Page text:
Sunday, May 29, 2011

Some Notes about GINA

GINA (Graphical Identification and Authentication) is a component which works with Winlogon to provide secure authentication and interactive logon services for Windows before Windows Vista. GINA is implemented as a replaceable dynamic link library (DLL), so that one can customize it by writing his own DLL. For GINA basics, please read them here. Below I would like to make some notes about problems I met while developing a customized GINA. I will expand the list when I find something new.
  1. Do not call WlxSasNotify() to notify Winlogon for a SAS (Secure Attention Sequence, normally Ctrl+Alt+Del) in a thread different from the GINA thread. In my case, I post a message using PostMessage() SendMessage() to the SAS dialog box and call WlxSasNotify() there. Otherwise, the machine failed to shut down after recovering from hibernate.
  2. Normally, Winlogon will capture a SAS appearance and call appropriate GINA functions. If you are replacing it with something else (so you are not triggering SAS manually), I have found that Winlogon may fail to call those GINA functions and results in halting between logon and logoff/locked states. Therefore you should notify Winlogon using WlxSasNotify(). However, you cannot just call WlxSasNotify() in anywhere, otherwise you may trigger some other abnormal behavior. After trial and error, I found that only calling WlxSasNotify() from the dialog box gives out normal results.
Update: Using PostMessage() will trigger another bug (cannot shut down after recovering from standby)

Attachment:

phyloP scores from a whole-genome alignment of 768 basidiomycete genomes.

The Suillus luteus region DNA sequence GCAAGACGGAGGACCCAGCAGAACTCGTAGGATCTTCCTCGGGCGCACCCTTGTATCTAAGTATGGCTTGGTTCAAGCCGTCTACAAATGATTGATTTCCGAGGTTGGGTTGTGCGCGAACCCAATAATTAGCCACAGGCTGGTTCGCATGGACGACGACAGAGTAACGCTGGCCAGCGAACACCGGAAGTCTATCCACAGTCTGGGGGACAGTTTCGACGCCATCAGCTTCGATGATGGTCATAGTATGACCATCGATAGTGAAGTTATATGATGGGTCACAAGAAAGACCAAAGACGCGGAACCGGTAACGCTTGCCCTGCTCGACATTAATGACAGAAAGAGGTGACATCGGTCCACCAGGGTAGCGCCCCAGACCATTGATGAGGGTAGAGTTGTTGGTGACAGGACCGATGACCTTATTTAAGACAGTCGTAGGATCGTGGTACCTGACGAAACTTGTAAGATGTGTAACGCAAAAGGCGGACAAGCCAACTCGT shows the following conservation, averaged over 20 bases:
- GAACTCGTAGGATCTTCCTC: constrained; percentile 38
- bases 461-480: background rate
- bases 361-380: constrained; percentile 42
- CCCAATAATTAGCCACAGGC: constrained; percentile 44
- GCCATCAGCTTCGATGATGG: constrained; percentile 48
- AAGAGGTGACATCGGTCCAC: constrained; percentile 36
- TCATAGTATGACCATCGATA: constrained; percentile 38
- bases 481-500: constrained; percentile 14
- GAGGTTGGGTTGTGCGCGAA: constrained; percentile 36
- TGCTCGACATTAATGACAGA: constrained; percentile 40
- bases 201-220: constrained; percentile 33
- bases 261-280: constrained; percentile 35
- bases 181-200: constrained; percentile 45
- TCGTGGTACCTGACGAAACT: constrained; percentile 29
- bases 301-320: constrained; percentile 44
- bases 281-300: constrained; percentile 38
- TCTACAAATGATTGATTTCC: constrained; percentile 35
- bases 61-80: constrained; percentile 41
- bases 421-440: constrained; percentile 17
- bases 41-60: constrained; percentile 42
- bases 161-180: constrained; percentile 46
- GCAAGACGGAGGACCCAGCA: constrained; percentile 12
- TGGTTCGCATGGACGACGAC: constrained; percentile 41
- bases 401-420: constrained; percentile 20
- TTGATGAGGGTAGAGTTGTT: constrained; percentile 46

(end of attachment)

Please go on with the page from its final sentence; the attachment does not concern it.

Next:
Sunday, April 3, 2011

Static Class Member Variables in C++

Recently when I tried to write a class with static member functions and variables, I found a strange linking error. No matter how I tried, the linker did not seem to be able to link those static member variables properly. After some searching, it seems to be a common compiler "feature" of C++....

In order to define the variable, define it outside the class definition, but the declaration is still inside the class.

Friday, March 18, 2011

Observations of MIFARE Classic 4K Card

Recently I am developing an application for Windows environment with smartcard, and below are some notes I would like to make about MIFARE Classic 4K card:

  • Block 0 is not writable. It contains card ID and information stored by manufacturer
  • Blocks are divided into sectors, and each sector contains one trailer block
  • Trailer block stored keys to authenticate the sector it belongs and attributes which decide access right to the sector